Tasmanian Summit Cedar (Athrotaxis x laxifolia)


Athrotaxis x laxifolia, (syn. Athrotaxis laxifolia) known as the Tasmanian Summit Cedar is a medium-sized evergreen coniferous tree native to the high country and rainforests of central and western Tasmania. These trees are thought to possibly be a hybrid of Athrotaxis cupressoides and Athrotaxis selaginoides because individual trees are only found in areas where the other species occur. The foliage is also intermediate in appearance between the other two species. The Tasmanian Summit Cedar grows to 20 metres in height with a spread of 3 to 5 metres, live up to 1300 years and grows very slowly (1-2 mm in diameter each year). The male and female cones are found on the same tree and the main method of seed dispersal is by the wind. In most garden settings on the mainland, expect heights between 8 to 10 metres with spreads of 3 to 4 metres, under optimal growing conditions.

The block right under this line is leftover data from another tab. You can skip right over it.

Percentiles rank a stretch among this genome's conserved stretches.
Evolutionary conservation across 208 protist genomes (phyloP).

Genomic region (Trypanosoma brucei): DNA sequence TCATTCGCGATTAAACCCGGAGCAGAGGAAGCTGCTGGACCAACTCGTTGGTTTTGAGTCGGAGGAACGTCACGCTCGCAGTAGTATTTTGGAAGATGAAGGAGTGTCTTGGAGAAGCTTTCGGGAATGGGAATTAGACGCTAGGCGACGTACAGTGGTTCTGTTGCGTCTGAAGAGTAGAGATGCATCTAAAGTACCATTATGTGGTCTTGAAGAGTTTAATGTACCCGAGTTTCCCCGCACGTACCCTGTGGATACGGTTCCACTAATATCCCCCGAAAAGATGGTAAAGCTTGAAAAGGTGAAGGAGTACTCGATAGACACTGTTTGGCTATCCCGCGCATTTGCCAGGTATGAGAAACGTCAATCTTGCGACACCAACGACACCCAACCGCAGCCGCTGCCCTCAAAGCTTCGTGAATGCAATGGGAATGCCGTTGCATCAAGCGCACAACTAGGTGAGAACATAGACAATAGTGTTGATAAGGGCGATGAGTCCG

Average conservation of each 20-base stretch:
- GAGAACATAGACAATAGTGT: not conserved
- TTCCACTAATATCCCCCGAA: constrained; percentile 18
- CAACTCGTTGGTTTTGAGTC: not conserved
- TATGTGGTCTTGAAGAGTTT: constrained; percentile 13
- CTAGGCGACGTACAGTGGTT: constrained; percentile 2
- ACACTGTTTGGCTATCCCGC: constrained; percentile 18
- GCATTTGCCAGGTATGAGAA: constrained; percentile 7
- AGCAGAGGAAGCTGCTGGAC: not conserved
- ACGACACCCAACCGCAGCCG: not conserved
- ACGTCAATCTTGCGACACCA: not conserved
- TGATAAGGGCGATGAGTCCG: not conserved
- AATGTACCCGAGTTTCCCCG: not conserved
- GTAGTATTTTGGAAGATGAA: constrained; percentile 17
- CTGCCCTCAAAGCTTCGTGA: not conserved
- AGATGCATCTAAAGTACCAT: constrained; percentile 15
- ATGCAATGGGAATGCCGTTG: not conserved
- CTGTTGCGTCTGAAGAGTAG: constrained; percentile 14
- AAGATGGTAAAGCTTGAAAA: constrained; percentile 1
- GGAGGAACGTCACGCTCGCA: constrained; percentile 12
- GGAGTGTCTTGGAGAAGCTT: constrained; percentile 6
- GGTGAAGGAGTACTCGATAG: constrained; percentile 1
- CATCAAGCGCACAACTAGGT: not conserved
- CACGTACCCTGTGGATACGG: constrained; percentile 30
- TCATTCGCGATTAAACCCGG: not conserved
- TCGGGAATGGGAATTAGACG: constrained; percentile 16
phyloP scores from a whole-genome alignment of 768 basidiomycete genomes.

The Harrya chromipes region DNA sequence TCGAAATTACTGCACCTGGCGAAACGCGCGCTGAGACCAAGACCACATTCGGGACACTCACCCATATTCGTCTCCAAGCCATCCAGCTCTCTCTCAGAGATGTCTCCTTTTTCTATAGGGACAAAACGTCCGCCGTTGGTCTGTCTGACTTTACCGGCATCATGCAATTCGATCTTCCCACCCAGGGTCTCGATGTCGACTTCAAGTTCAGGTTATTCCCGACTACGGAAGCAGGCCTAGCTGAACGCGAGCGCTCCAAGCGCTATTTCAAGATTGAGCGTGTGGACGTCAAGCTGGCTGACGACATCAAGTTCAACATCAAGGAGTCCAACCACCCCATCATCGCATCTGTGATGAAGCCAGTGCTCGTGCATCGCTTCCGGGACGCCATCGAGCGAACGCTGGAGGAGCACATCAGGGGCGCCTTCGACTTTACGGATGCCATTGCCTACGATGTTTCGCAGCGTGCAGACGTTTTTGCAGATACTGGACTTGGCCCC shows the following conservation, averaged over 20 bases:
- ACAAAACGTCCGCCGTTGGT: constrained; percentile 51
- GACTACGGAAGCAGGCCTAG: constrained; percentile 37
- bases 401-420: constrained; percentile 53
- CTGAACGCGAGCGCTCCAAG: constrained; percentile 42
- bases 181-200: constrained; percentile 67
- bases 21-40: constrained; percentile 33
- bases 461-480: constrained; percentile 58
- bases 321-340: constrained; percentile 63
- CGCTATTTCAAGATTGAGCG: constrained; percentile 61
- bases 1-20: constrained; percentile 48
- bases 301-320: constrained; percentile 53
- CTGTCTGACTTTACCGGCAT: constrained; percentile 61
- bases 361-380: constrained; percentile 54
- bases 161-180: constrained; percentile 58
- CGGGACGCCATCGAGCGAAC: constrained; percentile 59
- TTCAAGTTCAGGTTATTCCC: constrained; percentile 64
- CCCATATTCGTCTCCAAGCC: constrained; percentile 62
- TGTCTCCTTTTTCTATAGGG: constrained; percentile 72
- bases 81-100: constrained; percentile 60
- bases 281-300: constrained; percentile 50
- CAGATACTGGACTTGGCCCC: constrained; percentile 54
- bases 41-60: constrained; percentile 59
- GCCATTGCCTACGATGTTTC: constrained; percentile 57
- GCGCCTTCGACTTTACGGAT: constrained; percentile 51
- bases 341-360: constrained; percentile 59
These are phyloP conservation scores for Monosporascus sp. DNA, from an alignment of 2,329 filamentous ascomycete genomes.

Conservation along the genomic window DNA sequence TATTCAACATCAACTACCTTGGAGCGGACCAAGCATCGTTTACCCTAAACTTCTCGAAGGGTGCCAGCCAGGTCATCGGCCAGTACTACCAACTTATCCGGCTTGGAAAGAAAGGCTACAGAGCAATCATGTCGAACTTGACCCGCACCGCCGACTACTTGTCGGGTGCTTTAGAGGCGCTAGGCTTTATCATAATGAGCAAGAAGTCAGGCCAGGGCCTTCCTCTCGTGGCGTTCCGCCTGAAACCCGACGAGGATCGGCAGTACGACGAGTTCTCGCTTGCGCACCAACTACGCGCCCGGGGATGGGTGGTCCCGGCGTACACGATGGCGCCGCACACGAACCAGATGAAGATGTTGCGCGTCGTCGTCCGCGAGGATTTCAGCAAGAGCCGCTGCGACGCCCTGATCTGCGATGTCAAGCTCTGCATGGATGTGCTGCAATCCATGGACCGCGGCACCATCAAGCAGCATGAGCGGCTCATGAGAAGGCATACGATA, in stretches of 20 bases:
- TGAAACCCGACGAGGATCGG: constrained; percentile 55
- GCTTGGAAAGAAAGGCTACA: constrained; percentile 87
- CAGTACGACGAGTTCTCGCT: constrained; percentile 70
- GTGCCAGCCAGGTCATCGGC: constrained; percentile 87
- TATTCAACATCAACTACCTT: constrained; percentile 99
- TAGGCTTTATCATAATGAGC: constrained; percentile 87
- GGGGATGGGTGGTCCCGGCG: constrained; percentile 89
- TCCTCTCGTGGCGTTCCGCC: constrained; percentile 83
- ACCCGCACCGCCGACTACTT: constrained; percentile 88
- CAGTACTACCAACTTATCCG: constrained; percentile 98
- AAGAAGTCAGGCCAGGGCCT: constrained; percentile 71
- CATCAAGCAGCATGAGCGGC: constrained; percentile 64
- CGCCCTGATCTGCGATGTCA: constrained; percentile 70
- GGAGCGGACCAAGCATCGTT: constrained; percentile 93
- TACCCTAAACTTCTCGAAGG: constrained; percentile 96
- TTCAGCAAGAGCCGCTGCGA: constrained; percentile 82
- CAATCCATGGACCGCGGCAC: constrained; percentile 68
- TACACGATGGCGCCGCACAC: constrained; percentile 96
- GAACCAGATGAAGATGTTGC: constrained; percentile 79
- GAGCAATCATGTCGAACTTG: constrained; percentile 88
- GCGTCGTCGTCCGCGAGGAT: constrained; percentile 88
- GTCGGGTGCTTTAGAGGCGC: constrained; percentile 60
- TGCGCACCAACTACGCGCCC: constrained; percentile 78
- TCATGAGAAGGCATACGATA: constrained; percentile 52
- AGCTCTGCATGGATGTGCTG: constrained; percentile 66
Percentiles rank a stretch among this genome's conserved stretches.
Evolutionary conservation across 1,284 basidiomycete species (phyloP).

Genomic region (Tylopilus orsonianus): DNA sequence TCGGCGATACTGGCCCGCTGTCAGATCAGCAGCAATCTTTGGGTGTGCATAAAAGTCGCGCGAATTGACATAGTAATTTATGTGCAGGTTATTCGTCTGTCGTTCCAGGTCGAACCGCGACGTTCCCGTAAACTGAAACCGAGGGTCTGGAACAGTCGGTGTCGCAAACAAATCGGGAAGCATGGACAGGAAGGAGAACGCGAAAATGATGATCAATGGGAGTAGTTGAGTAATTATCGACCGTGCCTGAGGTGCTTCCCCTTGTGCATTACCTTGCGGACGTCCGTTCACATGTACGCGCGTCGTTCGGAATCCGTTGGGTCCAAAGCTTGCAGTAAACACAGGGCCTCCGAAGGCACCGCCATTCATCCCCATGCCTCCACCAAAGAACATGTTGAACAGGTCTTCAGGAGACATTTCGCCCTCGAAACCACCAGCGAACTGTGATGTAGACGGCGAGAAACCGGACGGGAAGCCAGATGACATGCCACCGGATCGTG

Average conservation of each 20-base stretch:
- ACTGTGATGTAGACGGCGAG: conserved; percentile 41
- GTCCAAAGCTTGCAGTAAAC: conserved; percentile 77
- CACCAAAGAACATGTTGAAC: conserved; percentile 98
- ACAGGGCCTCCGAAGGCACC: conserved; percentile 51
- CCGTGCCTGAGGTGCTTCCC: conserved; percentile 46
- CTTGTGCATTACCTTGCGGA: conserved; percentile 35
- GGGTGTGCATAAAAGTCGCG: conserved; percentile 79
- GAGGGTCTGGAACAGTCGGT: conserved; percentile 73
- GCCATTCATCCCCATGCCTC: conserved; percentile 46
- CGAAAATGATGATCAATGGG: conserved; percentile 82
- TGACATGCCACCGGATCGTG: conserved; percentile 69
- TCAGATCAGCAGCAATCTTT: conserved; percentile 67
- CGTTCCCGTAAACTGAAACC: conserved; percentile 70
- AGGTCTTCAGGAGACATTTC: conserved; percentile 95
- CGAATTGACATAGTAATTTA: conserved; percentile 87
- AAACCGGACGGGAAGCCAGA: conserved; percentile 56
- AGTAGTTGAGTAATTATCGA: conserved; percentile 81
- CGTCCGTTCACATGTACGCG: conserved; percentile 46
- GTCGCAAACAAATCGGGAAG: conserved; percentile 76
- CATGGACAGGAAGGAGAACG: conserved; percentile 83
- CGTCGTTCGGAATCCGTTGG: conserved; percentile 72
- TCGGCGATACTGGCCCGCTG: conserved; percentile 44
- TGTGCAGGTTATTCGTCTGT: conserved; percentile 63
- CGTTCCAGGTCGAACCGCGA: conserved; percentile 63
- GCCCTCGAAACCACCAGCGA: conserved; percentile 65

All Athrotaxis species are very susceptible to bushfires, drought and drying winds, and have declined markedly in abundance due to accidental and deliberate fires, clearing and overlogging since the European colonization of Tasmania. The wood is scented and durable, and was extensively used in the past in Tasmania, but is now too rare for any cutting. All three make beautiful ornamental trees with luxuriant foliage, though they are generally only planted in arboretums or botanical gardens. Cultivation away from their native range is successful only in areas with high rainfall, mild winters, and cool summers, such as parts of south-eastern Australia, the British Isles, the Pacific Northwest of North America, and New Zealand. The Tasmanian Summit Cedar grows in moist but well-drained, moderately fertile, humus-rich, slightly acidic soil in full sun and shelter from cold winds. It thrives in areas with cool, humid summer oceanic climates.


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